is often hard to understand how the system arrived at a particular
conclusion. Tony Masters, director of the Computing Group, says
marketing people often ‘can’t see what is going on in the neural network
model. They don’t understand why some prospects are better than others
and so can’t adjust their marketing strategy to suit’.
The benefit of using traditional techniques is that the marketer can see
how every conclusion is arrived at and so gets a more thorough
understanding of the logic behind trends in the data. In a strange
admission for an IT consultant, Dunn admits that ‘properly-trained
humans are more expert than systems’.
An over-reliance on IT can make marketers forget the most basic
principles of what they are doing. It is perfectly possible to get lost
in the science of your technique but miss the point of why you are doing
it. Keeping a keen eye on what you want to achieve from the database is
key to managing it properly. Richard Knee, commercial projects manager
for Heinz, which has invested extensively in its database management
system, says that ‘if people understood what they wanted before going in
they could identify their target database very quickly’.
Profiling need not be a mind-blowingly high-tech exercise. An example is
the Pareto principle which states 20% of customers account for 80% of
profits. Getting some of the customers in the middle of the database
into the top 20% is often a question of overlaying the profiles of the
most profitable onto the rest of the database. Chris Morris, database
director at NDL International, says: ‘This can be done just as
effectively with standard techniques as with neural networks. You can
leverage profitability without getting anally retentive about what
package you use.’
Some companies, however, are making imaginative use of neural networks
and other hi-tech analysis tools without allowing it to drive their
strategy. American Express is taking targeted marketing one step further
by customising the promotions in its account statements to match the
requirements of individual customers. This information is taken from the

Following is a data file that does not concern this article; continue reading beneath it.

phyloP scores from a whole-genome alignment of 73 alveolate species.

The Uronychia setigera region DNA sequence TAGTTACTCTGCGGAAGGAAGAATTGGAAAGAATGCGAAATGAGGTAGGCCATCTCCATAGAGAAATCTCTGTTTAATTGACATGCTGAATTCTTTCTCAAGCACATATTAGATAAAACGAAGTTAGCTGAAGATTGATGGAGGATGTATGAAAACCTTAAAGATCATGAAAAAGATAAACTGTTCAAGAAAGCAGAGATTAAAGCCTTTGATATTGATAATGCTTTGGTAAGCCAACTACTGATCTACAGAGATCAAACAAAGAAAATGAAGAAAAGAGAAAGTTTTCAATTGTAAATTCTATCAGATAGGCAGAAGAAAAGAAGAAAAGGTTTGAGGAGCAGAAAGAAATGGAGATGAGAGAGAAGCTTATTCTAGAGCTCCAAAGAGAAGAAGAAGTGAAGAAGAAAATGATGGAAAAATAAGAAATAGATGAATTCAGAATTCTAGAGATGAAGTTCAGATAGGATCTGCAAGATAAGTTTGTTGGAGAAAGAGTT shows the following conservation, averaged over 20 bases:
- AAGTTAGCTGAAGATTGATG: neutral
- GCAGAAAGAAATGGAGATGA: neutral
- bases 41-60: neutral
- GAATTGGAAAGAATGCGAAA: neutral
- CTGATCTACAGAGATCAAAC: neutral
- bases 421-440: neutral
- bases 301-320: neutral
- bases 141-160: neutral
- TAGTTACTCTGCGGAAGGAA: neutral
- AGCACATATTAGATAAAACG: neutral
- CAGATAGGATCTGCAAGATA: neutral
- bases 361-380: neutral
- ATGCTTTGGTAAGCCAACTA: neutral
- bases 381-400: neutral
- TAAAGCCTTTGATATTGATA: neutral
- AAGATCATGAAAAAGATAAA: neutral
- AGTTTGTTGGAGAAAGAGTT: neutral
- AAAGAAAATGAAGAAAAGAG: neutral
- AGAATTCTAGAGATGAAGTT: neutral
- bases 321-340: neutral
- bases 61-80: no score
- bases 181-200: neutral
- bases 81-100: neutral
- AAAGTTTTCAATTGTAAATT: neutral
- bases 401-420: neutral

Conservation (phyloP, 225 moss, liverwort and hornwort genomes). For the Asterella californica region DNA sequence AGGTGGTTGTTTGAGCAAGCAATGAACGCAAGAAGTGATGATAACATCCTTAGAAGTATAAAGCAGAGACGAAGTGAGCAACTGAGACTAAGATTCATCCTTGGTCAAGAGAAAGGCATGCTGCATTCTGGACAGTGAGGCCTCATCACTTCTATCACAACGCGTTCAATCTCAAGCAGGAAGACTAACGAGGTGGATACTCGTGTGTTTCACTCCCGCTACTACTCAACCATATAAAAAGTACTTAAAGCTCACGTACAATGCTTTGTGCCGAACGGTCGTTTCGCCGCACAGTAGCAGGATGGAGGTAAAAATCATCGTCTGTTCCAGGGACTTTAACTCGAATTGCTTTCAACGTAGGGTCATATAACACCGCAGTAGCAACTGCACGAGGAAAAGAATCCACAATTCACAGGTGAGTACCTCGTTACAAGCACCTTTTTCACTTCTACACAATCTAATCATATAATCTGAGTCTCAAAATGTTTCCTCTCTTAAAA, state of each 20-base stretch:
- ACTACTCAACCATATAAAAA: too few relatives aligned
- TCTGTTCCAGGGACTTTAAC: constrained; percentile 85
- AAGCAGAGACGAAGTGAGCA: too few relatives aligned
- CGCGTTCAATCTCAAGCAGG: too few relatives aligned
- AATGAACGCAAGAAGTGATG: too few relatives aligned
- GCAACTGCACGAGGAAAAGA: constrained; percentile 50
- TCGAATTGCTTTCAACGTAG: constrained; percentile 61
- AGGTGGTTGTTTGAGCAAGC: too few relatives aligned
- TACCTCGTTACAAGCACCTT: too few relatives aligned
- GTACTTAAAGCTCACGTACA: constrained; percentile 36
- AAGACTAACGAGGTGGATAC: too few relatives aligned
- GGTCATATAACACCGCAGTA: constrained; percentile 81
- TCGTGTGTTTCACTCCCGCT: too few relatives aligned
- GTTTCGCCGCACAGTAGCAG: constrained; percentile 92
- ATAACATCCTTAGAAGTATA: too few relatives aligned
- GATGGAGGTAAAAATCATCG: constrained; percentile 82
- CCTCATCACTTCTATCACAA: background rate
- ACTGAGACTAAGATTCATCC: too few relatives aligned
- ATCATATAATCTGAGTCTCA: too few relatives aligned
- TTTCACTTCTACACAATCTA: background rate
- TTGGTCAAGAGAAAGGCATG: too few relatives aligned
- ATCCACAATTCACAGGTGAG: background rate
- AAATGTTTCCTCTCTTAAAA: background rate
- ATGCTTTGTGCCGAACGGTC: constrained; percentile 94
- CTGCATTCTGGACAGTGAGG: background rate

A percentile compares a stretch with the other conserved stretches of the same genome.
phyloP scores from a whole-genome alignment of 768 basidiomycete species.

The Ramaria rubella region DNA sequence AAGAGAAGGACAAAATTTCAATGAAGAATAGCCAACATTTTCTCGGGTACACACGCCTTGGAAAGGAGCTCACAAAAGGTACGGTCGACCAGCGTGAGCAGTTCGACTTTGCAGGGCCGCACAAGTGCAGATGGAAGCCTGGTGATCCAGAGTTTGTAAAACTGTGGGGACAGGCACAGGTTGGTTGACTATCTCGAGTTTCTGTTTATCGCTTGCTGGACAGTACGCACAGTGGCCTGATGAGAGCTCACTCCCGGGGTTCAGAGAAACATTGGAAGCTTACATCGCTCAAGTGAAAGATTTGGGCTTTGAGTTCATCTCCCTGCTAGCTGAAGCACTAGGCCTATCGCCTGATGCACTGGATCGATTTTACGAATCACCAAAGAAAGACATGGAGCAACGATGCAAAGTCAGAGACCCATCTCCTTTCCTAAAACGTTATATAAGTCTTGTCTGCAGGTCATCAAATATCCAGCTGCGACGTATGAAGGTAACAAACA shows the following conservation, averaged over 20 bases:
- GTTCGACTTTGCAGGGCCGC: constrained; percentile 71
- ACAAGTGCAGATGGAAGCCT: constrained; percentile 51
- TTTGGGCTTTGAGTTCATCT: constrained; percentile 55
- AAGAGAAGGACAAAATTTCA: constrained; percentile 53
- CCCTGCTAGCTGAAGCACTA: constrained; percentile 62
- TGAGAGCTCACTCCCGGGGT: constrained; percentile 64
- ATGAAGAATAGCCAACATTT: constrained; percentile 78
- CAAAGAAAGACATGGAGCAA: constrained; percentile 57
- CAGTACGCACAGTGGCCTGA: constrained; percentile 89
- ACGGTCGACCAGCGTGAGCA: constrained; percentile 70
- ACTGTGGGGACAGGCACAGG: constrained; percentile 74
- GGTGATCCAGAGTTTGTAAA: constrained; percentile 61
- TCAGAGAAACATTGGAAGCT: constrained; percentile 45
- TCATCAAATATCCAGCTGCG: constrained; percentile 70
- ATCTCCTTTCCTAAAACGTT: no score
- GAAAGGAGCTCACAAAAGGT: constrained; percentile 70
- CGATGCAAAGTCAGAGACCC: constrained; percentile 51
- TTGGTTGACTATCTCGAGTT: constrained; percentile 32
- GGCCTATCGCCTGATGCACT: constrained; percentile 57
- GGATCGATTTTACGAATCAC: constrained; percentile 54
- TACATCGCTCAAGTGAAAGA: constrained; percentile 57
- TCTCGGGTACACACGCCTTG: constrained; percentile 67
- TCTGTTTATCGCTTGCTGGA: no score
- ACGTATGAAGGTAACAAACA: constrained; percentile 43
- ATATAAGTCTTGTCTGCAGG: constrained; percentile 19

company’s European data centre in Brighton and analysed to identify
trends in customers’ buying patterns. An extra page is being included in
British card holder’s statements, containing offers designed to match
the spending patterns of the customer.
More than 80 UK retailers are participating in the scheme, which will be
extended later in the year to include money-off coupons for stores local
to the customer. The results so far are impressive: response rates for a
non-customised car rental offer were 0.06% but rise to 9.32% with the
Barry Hill, at Amex, says neural technologies ‘are playing a role but
are not the main thrust’ of the programme, which draws on ‘a salad of
techniques’ for analysing the data. ‘We are quite happy to experiment -
whatever works is great. There is rarely a consensus of what is the most
But Amex still employs traditional analysis techniques. Hill explains
that the company uses neural networks ‘upstream’ in the analysis
process: ‘If we have 12,000 variables we may use it to cut it down to
800 and then use classical methods to look at the rest.’
While accepting that many marketing people do not know how to use
technology, Hill argues they should be more relaxed about allowing
computers to do the spadework instead of getting paranoid.
‘People need to be more relaxed about technical invasions and adjust
their roles accordingly. They need to spend less time on methodology and
more on creativity,’ he says.
The example of Amex shows that neural and other high-tech analysis
techniques can be used successfully as long as the user does not allow
it to complicate their objectives. Neural packages designed specifically
for marketers will help simplify the process, but in the mean time,
direct marketers could benefit from doing the simple things better.